Financial Disputes Resolution Centre (FIDReC)
FIDReC is an independent institution that specialises in resolving disputes between financial institutions and consumers. Do note that to engage the services of FIDReC, you must have first tried to speak with the financial institution but failed to come to a satisfactory conclusion with them. To file a complaint with FIDReC, click here.
When your complaint is received by FIDReC, a case manager will be assigned to you. The case manager will attempt to mediate the dispute between you and the financial institution. Up to this point, there are no charges.
If the dispute is not able to be settled by mediation, the case will be referred to adjudication. Adjudication is a process whereby an adjudicator , or a panel of adjudicators come to a decision based on the facts and merits of each case. At this point, a fee of $250 will be charged.
If FIDReC adjudicators rule in your favour, the maximum sum you may be awarded from an insurance company is $100 000. For disputes concerning banks, capital markets, and all other disputes, the maximum amount is $50 000. This decision will binding on the financial institution involved.
Note that FIDReC requires you to sign a declaration not to reveal anything regarding your case’s proceedings or outcome. Therefore, as tempting as it is to air your grievances, you need to bite your tongue and allow FIDReC to conduct their investigation. However, this does not prevent you from pursuing further dispute resolution action, should you be unsatisfied with FIDReC’s final decision as their decision is NOT binding on you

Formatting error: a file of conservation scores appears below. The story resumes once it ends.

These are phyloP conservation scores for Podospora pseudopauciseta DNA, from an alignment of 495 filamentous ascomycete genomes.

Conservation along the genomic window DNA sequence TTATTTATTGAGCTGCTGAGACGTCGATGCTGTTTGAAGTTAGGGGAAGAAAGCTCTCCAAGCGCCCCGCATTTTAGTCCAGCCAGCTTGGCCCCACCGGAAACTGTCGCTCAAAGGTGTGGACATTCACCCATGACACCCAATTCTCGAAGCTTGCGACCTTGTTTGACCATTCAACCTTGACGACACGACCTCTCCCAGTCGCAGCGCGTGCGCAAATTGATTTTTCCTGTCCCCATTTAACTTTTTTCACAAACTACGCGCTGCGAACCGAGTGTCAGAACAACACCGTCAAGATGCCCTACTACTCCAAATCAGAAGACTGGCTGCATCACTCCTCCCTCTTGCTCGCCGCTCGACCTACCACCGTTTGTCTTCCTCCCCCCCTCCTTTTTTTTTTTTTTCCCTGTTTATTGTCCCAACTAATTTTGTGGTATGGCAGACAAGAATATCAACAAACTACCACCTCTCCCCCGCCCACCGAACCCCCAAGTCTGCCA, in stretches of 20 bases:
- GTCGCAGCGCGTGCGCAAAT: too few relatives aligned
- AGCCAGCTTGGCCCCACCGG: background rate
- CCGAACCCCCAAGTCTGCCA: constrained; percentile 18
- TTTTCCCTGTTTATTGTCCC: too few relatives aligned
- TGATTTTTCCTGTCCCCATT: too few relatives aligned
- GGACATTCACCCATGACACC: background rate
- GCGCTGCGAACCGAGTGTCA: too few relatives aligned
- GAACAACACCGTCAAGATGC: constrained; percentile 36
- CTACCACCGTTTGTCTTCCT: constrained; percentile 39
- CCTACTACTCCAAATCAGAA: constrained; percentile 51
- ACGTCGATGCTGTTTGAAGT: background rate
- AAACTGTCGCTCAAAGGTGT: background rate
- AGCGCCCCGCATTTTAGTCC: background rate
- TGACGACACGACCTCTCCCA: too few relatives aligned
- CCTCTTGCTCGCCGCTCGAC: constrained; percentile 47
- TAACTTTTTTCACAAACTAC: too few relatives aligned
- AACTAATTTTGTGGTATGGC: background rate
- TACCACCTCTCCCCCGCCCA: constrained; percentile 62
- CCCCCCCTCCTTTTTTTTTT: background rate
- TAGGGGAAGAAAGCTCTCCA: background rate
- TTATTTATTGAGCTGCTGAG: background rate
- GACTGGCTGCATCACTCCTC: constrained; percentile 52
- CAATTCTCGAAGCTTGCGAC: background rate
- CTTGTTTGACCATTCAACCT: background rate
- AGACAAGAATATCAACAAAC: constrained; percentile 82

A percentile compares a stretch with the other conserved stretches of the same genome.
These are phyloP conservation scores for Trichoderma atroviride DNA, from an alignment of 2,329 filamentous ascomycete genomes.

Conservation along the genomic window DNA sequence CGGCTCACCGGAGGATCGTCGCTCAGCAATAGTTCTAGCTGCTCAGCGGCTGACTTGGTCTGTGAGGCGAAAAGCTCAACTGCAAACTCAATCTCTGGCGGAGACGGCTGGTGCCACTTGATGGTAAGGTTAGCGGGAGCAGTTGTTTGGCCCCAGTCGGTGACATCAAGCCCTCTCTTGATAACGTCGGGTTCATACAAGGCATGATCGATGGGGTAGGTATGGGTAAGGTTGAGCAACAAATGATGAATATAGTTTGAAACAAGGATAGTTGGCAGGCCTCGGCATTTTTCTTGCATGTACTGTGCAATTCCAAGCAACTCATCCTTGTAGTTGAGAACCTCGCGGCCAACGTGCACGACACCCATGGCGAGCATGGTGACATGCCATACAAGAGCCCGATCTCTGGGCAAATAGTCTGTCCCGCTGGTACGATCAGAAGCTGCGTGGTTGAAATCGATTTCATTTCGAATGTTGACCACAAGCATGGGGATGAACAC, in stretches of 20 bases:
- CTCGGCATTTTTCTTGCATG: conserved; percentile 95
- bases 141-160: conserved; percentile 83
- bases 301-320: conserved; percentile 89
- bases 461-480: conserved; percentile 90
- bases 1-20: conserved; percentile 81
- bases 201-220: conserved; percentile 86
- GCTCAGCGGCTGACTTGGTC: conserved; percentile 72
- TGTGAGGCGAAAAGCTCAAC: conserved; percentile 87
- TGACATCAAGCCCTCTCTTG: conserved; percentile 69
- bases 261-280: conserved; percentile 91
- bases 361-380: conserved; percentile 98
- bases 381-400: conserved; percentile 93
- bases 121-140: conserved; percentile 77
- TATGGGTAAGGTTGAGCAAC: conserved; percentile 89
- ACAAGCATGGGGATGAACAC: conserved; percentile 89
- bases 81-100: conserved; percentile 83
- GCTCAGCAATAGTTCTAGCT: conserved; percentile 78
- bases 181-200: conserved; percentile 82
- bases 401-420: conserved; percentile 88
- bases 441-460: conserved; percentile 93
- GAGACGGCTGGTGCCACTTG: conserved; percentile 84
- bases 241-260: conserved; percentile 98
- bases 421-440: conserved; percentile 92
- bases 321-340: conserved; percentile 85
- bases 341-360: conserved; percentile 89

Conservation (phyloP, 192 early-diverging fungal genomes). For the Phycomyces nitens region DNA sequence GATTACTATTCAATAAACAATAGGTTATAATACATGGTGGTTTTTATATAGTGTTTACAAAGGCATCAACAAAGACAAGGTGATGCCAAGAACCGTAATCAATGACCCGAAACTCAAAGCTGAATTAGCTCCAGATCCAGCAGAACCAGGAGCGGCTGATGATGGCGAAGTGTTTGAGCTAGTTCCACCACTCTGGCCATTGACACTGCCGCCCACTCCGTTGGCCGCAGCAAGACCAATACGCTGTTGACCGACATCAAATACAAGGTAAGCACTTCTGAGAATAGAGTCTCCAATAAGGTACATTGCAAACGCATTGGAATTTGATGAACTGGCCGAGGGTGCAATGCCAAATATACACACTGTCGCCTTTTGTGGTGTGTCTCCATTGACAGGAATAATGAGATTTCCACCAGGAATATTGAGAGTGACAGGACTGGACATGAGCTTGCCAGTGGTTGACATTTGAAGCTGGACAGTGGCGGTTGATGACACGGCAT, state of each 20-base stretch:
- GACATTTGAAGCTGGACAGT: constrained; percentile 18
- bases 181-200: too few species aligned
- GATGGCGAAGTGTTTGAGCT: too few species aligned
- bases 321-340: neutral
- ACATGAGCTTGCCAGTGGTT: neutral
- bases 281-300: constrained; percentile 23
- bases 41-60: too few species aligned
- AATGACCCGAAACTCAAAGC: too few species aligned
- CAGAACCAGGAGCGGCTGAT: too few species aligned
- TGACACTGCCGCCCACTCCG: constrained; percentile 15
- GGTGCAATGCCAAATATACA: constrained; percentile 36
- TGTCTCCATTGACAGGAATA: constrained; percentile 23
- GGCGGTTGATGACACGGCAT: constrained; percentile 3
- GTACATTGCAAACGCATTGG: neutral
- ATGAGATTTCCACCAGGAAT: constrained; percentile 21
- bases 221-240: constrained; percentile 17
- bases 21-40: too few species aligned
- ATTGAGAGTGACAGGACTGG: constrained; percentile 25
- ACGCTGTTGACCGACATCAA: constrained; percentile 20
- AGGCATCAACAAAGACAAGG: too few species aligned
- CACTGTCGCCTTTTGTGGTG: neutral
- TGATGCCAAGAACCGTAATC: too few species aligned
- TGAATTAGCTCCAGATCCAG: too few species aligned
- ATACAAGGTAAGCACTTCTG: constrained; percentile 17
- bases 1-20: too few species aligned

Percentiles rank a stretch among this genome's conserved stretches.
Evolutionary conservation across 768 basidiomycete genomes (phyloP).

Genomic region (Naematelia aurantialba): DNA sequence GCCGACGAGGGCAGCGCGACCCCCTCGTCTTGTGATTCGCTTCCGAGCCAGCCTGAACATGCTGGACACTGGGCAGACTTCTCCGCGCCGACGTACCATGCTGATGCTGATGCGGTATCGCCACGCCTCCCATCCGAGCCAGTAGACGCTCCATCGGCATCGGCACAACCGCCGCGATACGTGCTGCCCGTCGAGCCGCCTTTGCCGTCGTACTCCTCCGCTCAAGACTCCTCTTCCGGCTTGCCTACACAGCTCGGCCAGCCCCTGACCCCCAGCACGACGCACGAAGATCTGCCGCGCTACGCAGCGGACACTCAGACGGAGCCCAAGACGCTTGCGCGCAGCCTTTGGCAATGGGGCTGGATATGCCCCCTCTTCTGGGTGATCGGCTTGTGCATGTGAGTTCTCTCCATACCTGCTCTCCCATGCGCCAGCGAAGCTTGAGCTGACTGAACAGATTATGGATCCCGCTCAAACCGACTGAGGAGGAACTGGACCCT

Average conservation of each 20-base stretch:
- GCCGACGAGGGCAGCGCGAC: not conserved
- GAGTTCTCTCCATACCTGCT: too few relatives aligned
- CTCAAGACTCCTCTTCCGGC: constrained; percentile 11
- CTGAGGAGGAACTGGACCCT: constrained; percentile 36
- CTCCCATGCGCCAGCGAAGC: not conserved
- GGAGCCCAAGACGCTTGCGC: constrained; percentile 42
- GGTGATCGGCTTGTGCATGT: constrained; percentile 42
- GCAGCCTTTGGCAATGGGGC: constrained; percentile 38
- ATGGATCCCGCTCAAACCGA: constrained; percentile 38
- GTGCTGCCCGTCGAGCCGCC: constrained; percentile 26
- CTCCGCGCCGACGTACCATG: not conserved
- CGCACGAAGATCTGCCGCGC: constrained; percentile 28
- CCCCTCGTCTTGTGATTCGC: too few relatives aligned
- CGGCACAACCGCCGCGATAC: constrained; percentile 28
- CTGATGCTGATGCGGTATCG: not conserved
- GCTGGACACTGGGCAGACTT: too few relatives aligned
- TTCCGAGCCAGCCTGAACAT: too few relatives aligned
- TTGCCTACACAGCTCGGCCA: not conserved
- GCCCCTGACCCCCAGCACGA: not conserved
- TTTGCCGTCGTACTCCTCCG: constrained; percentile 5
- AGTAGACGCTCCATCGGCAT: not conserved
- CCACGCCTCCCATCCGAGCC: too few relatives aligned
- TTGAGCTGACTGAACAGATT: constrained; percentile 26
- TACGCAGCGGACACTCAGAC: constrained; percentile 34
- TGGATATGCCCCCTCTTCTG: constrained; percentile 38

Other Avenues Of Dispute Resolution
- Singapore Mediation Centre (SMC) - The Singapore Mediation Centre employs professional mediators to find a practical and acceptable resolution for all parties involved in the dispute. However, note that the insurance company has to agree to mediate at the SMC. The SMC has no legal power to subject the insurance company to a mediation agreement.
- Consumers Association of Singapore (CASE) - CASE aims to champion consumers’ interests and promote fair trading. Like the SMC, CASE offers mediation through accredited mediators. However, its mediation process is also purely invitational, and CASE has no power to compel any party to submit to mediation.
- Small Claims Tribunal - If your claim does not exceed $10 000, you may apply to have your case heard at the Small Claims Tribunal. Your claim needs to be filed within one year of the occurrence of the complaint. With the insurance company’s consent, the claim limit can be raised from $10 000 to $20 000.
- Hiring a lawyer - If your claim is large, or you have exhausted other avenues of dispute resolution, you can consider engaging a lawyer to represent your case in court. This can be an expensive affair, as lawyer fees can run well into the 6 digit range. There is no guarantee the court will rule in your favour, and even if you win, your legal expenses might exceed your awarded claim.